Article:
- Softball splits doubleheader with Wagner in home opener
- Quinnipiac men’s lacrosse loses tight game to Holy Cross
- Quinnipiac women’s basketball eliminated by No. 1 UConn in NCAA Tournament
- Mutual respect
- Quinnipiac women’s basketball tops Miami to advance in NCAA Tournament
- Conor’s Column: Do the Bobcats have to live by the three?
- Chronicle Sports Staff makes 2018 March Madness picks
- Quinnipiac men’s ice hockey’s season ends at Cornell
- Quinnipiac men’s lacrosse cruises past Wagner, 11-3
- Feldman joins the century club
“Money is the root of all evil.” An old cliché that the Coen Brothers have done much with, from the botched money exchange that fueled the plot of “The Big Lebowski” to the blood money that was central to the much darker “Fargo.” In “No Country For Old Men,” Llewelyn Moss (Josh Brolin) is a retired welder who lives a happy but simple life on a trailer with his wife.
All that changes when he comes across a drug deal gone wrong while hunting and makes off with $2 million. Before long, Moss is being trailed by Anton Chigurh (Javier Bardem), a man loosely connected to the massacre. Chigurh is without a doubt one of the most creative and stylistic killers in cinematic and literary history (the film is based on a novel by Cormac McCarthy). Dressed in all black and carrying a pressurized air tank and a silenced shotgun as his weapons of choice, Chigurh kills seemingly at random but in fact based on a set of “principles,” as Woody Harrelson’s character Carson Wells, a day trader and part time assassin hired to kill Chigurh explains.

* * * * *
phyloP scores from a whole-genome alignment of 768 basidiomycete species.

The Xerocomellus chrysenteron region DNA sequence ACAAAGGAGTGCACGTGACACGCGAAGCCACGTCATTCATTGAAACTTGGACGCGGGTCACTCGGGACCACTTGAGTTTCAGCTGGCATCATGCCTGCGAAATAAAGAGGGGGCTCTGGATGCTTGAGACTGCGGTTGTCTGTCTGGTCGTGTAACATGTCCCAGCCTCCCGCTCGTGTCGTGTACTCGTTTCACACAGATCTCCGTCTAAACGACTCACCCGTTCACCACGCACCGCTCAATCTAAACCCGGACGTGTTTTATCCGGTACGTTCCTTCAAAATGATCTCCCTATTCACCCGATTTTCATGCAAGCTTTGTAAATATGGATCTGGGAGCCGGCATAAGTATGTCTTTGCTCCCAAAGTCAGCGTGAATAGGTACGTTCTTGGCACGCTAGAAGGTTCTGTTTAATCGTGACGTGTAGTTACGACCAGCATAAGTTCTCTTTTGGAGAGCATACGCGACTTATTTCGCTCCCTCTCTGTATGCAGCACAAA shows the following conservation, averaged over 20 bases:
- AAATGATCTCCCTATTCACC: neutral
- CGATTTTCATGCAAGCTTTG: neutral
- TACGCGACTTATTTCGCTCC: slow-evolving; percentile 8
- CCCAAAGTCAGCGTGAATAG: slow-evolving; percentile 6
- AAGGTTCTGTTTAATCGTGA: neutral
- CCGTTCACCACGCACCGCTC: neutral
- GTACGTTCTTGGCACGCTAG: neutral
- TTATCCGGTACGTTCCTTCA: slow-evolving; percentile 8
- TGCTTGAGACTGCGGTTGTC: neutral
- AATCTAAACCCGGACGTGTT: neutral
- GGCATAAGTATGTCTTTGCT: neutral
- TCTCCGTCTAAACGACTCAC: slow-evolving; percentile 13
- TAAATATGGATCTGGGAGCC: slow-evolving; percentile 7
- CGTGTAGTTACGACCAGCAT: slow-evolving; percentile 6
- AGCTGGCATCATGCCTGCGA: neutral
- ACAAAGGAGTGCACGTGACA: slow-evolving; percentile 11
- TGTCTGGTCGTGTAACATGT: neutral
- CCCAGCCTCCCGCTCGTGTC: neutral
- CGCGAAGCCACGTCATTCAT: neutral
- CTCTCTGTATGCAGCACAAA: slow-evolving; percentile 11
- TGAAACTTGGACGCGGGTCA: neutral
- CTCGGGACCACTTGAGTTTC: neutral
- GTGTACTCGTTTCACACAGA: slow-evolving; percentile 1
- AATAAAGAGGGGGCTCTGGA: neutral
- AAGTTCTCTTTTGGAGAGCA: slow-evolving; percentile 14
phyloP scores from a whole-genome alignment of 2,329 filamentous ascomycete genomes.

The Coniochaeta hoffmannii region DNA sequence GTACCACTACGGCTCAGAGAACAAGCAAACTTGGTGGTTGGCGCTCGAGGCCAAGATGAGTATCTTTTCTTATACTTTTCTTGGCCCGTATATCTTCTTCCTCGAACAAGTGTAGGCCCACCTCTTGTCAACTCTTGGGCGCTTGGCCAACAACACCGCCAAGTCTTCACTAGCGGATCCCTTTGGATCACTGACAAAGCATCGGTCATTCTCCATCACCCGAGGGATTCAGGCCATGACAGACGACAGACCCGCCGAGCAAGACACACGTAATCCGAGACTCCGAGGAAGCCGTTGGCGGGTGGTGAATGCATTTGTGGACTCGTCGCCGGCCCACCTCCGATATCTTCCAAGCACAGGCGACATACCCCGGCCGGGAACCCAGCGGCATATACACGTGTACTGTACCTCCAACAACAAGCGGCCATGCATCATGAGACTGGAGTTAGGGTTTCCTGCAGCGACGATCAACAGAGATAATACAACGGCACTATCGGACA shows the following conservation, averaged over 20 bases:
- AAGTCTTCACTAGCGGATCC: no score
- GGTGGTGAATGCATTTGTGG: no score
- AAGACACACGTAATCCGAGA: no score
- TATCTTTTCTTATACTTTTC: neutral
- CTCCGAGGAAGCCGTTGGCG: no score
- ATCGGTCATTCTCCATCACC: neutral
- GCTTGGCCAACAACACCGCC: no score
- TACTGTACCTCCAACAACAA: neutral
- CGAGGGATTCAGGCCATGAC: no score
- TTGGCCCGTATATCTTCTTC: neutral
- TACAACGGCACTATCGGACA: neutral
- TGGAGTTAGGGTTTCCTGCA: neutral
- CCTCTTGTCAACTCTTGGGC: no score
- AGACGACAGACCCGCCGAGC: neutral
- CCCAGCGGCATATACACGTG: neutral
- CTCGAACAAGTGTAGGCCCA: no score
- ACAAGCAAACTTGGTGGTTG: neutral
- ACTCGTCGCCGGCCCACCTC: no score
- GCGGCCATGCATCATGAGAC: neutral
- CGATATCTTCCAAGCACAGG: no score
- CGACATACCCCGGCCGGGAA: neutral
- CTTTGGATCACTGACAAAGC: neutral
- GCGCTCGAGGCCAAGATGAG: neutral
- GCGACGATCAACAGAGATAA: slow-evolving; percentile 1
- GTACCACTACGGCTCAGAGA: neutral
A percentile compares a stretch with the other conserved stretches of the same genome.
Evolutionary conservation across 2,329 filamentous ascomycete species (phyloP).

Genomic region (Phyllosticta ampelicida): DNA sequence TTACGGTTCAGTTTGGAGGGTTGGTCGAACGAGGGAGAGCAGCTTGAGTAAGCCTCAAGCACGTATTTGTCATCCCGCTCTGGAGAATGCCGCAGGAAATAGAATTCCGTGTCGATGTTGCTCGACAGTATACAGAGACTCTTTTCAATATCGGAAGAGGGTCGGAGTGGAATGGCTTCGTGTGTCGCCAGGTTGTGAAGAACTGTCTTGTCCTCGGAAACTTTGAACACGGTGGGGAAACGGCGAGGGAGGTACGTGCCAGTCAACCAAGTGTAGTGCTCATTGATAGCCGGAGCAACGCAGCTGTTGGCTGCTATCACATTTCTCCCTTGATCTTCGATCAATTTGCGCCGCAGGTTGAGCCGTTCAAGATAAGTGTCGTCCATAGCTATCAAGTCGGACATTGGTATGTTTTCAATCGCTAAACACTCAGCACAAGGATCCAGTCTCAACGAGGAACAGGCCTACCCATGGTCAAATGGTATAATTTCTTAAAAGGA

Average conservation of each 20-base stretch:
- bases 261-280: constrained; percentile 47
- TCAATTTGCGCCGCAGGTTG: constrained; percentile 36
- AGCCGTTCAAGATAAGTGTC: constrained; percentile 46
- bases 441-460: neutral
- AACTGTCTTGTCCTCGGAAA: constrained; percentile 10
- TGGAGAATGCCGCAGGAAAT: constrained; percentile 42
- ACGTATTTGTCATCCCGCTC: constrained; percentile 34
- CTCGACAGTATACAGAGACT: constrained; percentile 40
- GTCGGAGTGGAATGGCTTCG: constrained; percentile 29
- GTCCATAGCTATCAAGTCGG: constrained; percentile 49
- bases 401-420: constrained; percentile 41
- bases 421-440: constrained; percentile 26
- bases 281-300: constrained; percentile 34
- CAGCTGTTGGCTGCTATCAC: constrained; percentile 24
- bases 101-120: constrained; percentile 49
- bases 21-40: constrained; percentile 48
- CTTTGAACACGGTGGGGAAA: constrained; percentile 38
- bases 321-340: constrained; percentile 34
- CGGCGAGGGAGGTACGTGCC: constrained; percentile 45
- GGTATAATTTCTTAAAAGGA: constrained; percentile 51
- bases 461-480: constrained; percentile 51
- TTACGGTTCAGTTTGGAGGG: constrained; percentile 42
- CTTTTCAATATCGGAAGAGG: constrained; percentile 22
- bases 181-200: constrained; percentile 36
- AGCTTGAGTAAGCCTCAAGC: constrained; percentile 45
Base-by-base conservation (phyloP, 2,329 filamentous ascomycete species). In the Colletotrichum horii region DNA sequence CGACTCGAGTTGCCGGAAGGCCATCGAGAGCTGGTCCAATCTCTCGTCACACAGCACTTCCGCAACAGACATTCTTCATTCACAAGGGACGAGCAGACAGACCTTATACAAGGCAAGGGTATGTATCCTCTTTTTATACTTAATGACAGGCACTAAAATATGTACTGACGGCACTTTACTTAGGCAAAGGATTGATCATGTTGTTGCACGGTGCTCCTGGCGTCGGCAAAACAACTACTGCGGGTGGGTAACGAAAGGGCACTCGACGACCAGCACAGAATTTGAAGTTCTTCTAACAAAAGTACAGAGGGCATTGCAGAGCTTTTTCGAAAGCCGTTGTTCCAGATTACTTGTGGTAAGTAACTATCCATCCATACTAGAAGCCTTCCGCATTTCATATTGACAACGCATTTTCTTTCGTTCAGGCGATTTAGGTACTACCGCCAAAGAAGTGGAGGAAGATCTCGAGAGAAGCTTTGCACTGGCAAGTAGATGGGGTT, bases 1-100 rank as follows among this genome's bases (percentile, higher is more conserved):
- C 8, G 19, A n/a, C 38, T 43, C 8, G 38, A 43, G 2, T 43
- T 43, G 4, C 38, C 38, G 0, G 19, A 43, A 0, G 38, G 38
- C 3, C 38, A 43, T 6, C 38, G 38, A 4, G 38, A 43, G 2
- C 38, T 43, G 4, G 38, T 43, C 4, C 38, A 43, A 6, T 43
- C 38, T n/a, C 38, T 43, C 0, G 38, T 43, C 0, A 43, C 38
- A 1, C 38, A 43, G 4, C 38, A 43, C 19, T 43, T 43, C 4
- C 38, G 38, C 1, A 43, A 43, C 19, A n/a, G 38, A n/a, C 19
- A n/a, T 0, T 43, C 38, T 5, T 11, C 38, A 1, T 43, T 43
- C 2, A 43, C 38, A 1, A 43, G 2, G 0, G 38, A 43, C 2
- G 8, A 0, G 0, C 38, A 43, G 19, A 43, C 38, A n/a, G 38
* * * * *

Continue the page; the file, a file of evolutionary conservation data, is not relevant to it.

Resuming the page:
Cinematically, it is the most beautiful thing the Coens have ever directed by far, and when combined with the complete lack of music from the film, the filming of the dim and desolate surroundings set the tone for the film perfectly.
The film is not without humor, Tommy Lee Jones’ character (Sheriff Ed Tom Bell) is so disturbed by Chigurh’s actions that cracking jokes is all he can do to maintain his sanity.
“No Country for Old Men” is arguably the best film the Coens have done yet, combining the dark humor that made “Fargo” great and the uncanny ability to create moments that will undoubtedly leave audiences biting their nails and clinging to the edges of their seats.
Our rating (out of 5): 4